On May 5, 2020, the Appellate Division in Gormley v. Gormley concluded that when the Social Security Administration (“SSA”) has determined that if a party is permanently disabled, a presumption of disability is established and the burden shifts to the opposing party to refute that presumption. In other words, when the SSA declares you an individual that is permanently disabled and eligible for Social Security Disability (“SSD”) benefits, such a finding can automatically be considered tantamount to a finding by the SSA that the person is disabled and cannot earn the same amount of money that they previously earned. Please note that the this case addressed a situation of a spouse’s permanent, rather than temporary disability, which could present different legal issues for analysis.
Notably, however, the Appellate Division’s determination in Gormley does not mean that a person cannot work or earn any money at all – the SSA’s own definitions and regulations advise that a permanently disabled person may work and earn up to a maximum amount of income each year while still qualifying for benefits and maintaining his/her disabled status. Rather, it means that a court has the discretion to consider a disabled individual’s potential ability to earn additional income under SSA regulation, if possible. Nonetheless, it is now the opposing party’s burden to contest the presumption that the disabled person is, in fact, disabled and, therefore, unable to work at the same capacity that he/she did previously.
In Gormley, the parties were married in 2000 and had one child in 2004. In 2012, the parties separated when Susan (defendant/wife/mother) and the child moved in with her parents. In 2015, Joseph (plaintiff/husband/father) filed for Divorce.
At the time the parties were married, Susan already suffered from Multiple Sclerosis (“MS”). In 2002, the SSA determined she was disabled, and for that reason, defendant was unemployed ever since. Despite such determination, however, the trial court income to Susan. In reaching this decision, the trial judge found that Susan received $2,023 monthly from Social Security; nevertheless, the judge imputed income to Susan because she opined “no medical testimony to that effect was presented.” According to the judge, Susan’s behavior during trial did not support “her claim of her deficiencies and difficulties such that they would prevent her from being employed”; Susan’s unemployment was deemed voluntary because “there [was] not evidence that she was ever told by any medical professional that she should not work; Susan was not fully disabled because she drove her daughter to various locations; and, ultimately, Susan did not demonstrate “the sedentary lifestyle of a disabled person” and, therefore, was capable of working at last 20 hours per week.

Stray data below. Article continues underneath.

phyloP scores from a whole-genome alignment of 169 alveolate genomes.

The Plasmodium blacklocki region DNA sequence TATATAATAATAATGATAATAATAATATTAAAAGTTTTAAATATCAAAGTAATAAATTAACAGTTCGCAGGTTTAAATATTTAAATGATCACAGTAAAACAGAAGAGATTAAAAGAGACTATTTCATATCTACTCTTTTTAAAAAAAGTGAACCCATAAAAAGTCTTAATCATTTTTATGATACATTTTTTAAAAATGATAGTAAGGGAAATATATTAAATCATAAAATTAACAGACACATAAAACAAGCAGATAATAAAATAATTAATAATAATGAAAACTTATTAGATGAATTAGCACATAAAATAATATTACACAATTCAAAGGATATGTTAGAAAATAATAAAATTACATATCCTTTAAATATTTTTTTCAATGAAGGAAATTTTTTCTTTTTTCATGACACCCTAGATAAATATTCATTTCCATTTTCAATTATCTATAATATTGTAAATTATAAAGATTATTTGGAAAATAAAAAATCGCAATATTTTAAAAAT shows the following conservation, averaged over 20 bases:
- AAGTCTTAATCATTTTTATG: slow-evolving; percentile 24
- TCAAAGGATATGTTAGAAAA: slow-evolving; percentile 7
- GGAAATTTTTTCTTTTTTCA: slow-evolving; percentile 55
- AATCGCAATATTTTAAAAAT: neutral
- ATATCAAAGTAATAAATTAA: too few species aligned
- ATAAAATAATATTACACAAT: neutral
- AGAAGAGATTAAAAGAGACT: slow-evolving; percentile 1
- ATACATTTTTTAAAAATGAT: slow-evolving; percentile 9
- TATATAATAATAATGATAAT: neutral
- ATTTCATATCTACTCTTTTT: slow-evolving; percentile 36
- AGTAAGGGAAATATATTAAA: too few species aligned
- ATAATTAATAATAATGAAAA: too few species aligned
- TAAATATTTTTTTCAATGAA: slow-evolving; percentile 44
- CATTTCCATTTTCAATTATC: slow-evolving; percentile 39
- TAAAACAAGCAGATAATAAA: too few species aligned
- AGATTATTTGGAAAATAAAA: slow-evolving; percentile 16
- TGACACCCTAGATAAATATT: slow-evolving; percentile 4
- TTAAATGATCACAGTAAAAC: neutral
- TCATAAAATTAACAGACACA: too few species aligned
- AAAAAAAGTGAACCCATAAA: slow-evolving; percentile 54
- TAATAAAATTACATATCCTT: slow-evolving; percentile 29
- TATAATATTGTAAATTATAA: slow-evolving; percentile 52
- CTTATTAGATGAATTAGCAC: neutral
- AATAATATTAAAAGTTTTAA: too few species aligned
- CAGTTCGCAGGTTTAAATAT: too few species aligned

The Appellate Division reversed the trial court’s determination based on a finding that it misapplied the controlling law. In Susan’s case, the trial court held that even though she was adjudicated disabled, she was still required to provide more evidence to the court “than simply the SSD award letter itself to prove his/her case.” According to the Appellate Division, this was incorrect. Susan’s SSA disability status (a/k/a her letter declaring her disabled from SSA and her receipt of SSD) resulted in a presumption of an inability to work and, therefore, the burden shifted to Joseph to prove that an income should be imputed to Susan. Hence, the Appellate Division found that it was an error for the trial judge to have looked to Susan for other evidence that she was disabled, or to base her findings about Susan’s disability on her observations of Susan at trial as Joseph never rebutted the presumption of Susan’s disability as required.
This case impacts upon many litigants who have been declared disabled by the SSA who are uncertain as to how such a declaration may impact upon his or her support obligation.